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By: Beau Brodbeck, regional agent on Alabama Extension’s Forestry, Wildlife and Natural Resource Management Team and Jack Rowe, Extension community forestry specialist

Immediately after a damaging storm, trees are always a concern. Tree debris is the most common problem blocking roads and foot traffic, and likely have damaged property. Here, we want to talk about tree problems that should be addressed immediately because they present a clear and present danger to people and property. Later, we will discuss rules of thumbs for caring for trees with less risk potential. This discussion is about trees that are damaged by the storm but are still standing. Fallen branches and trunks are a different matter. Please see our article about trees and powerlines.

large branch crack 2

Step 1: Targets:

First, assess the risk a storm damaged tree poses to people or property should it fail in any way. Buildings, power lines, roadways and most importantly people are targets for falling trees. If the damaged tree is over rarely visited or unimproved places, they are not the worry that trees over your home, roads, parking lots, or frequently used patios or playgrounds are.  A tree with a target is a tree that has to be managed. The larger the tree, the more important the problem be dealt with quickly.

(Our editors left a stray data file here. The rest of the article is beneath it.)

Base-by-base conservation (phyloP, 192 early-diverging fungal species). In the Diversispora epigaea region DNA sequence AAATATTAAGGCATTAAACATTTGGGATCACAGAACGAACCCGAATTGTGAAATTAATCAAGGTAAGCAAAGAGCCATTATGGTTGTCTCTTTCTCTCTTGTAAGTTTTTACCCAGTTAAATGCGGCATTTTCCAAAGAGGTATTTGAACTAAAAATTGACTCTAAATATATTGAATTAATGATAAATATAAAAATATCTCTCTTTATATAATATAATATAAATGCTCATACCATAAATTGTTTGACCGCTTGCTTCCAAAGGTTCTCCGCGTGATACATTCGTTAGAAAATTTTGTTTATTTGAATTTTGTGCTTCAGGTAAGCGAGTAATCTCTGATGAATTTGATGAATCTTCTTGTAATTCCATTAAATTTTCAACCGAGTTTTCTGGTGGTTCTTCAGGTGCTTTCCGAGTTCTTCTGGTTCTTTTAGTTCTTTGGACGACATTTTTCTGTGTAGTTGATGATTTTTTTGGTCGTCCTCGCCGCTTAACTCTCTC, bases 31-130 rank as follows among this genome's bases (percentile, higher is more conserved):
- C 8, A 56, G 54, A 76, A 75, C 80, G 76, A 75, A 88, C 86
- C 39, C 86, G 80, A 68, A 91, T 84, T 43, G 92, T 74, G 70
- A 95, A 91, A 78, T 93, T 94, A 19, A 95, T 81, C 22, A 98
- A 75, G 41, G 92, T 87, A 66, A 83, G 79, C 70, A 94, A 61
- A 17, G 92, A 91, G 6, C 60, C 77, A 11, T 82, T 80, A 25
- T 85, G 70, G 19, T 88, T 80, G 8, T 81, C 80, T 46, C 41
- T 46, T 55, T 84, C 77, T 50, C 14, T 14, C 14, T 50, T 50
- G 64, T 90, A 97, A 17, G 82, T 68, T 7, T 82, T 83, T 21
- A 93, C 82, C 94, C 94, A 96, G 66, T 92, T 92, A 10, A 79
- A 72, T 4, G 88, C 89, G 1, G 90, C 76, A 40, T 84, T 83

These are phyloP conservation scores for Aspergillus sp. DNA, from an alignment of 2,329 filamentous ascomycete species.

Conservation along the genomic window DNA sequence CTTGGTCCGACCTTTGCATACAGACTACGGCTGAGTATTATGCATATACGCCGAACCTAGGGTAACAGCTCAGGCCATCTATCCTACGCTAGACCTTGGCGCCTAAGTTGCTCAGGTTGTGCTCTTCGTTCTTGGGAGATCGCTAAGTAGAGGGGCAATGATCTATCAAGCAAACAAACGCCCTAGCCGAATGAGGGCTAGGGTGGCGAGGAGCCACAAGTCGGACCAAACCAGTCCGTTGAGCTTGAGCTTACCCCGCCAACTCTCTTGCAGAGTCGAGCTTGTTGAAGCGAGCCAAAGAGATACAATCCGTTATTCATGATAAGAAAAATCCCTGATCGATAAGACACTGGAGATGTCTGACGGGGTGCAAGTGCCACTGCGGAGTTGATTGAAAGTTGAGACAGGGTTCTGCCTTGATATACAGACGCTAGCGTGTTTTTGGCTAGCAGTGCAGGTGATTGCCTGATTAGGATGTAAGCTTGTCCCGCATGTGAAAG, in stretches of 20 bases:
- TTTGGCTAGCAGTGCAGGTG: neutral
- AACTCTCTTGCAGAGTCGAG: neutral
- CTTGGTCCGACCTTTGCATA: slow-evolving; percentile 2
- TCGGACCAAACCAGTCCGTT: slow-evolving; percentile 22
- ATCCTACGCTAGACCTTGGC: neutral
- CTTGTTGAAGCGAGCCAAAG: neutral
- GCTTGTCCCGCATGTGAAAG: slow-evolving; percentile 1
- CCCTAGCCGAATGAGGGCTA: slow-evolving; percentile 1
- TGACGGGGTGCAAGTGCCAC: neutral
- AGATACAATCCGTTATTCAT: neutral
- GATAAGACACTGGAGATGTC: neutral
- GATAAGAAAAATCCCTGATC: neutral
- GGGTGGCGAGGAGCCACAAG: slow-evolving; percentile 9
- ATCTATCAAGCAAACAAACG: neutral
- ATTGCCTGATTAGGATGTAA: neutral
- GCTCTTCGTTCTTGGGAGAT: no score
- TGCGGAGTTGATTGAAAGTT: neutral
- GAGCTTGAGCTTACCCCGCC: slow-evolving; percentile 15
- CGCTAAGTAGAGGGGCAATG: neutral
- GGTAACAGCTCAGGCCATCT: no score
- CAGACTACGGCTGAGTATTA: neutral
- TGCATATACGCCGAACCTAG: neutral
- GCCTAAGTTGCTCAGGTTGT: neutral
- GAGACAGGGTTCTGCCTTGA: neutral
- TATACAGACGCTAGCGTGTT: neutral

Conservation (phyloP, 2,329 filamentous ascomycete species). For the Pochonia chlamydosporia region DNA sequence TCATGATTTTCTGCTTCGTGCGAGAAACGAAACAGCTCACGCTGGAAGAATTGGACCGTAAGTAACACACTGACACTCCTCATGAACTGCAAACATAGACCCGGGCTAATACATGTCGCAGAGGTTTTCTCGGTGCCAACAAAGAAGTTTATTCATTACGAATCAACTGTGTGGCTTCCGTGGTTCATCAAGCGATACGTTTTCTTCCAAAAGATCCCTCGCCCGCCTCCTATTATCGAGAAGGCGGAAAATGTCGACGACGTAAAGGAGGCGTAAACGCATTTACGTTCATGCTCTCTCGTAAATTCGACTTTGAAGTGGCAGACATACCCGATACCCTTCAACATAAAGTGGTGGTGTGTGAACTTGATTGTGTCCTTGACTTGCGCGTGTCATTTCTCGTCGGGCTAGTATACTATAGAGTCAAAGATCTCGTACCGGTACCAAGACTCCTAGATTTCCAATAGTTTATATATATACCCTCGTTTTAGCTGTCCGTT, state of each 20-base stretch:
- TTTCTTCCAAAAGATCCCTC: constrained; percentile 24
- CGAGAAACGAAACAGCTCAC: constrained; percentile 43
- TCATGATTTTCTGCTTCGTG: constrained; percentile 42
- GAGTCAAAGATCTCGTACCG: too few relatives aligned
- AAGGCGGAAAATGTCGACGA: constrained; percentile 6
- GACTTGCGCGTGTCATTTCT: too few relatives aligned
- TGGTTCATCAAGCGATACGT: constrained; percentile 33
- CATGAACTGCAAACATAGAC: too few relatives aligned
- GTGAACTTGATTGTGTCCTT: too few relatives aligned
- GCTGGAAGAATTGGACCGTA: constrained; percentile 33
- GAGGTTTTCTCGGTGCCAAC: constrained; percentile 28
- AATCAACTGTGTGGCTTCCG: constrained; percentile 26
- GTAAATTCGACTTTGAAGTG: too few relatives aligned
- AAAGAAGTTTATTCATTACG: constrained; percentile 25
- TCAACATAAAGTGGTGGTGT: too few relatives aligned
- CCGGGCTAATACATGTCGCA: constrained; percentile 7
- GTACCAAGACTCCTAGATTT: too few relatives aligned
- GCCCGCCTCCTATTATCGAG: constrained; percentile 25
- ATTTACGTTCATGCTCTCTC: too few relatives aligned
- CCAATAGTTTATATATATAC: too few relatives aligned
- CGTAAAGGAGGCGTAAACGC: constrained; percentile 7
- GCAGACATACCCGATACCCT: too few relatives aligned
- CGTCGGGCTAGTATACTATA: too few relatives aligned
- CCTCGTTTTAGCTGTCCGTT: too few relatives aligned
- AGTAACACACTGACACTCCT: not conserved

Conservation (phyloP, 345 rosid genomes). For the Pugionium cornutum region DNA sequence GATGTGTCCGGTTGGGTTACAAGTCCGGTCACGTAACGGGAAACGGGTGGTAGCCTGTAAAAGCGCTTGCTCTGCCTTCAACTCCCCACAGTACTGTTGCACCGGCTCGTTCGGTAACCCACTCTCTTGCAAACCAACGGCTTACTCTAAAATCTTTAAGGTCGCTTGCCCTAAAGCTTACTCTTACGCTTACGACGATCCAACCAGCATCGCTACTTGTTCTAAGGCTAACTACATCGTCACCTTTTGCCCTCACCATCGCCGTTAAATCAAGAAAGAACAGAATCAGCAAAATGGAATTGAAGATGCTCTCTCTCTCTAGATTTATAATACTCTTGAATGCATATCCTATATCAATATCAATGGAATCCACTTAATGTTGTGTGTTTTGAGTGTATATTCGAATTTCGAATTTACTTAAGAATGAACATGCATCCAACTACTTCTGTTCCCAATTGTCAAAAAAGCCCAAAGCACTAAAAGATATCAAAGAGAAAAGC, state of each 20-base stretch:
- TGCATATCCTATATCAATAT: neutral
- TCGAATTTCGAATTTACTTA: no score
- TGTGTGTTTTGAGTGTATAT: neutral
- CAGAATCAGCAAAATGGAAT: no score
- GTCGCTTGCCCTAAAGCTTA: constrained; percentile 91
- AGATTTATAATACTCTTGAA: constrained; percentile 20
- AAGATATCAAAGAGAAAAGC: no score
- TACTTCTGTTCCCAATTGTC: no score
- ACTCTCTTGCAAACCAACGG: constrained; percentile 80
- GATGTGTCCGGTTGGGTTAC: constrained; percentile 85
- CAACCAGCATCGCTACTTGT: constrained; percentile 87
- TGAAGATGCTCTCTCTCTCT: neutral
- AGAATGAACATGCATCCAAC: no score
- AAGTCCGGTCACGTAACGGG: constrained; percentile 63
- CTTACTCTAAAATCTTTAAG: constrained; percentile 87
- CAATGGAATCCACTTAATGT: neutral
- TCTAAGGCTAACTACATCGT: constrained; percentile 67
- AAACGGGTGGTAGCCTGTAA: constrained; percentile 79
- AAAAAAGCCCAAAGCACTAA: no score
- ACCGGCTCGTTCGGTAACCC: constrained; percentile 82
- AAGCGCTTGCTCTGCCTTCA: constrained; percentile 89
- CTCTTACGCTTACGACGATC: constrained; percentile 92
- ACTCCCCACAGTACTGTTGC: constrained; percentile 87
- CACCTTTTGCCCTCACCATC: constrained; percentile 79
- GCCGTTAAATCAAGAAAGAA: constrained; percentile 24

Step 2: Locate Any High Risk Storm Damage:

A. Leaning Trees:

Some of the worst storm injuries happen below ground to the root system. High winds combined with rain cause trees to rock in wet loose soil which can break or pull free roots, and in extreme cases cause whole tree to fall. The most prominent sign of this kind of root failure are leaning trees.

If a tree is leaning after a storm, look for a soil mound at the base of the tree on the opposite side of the lean. On the inside of the lean, there may be an indentation in the soil. If the mounded soil has cracks in it, consider the tree a serious problem. Leaning trees with mounding indicates broken and damaged roots, and removal is recommended.

Try and remember if the lean existed before the storm. Naturally leaning trees will often have branches or tree tops that have adjusted to the lean. In such cases, the branches will be growing towards the light even if the tree is leaning away. Call a Certified Arborist if you see any of the following:

Lean

Recommended Maintenance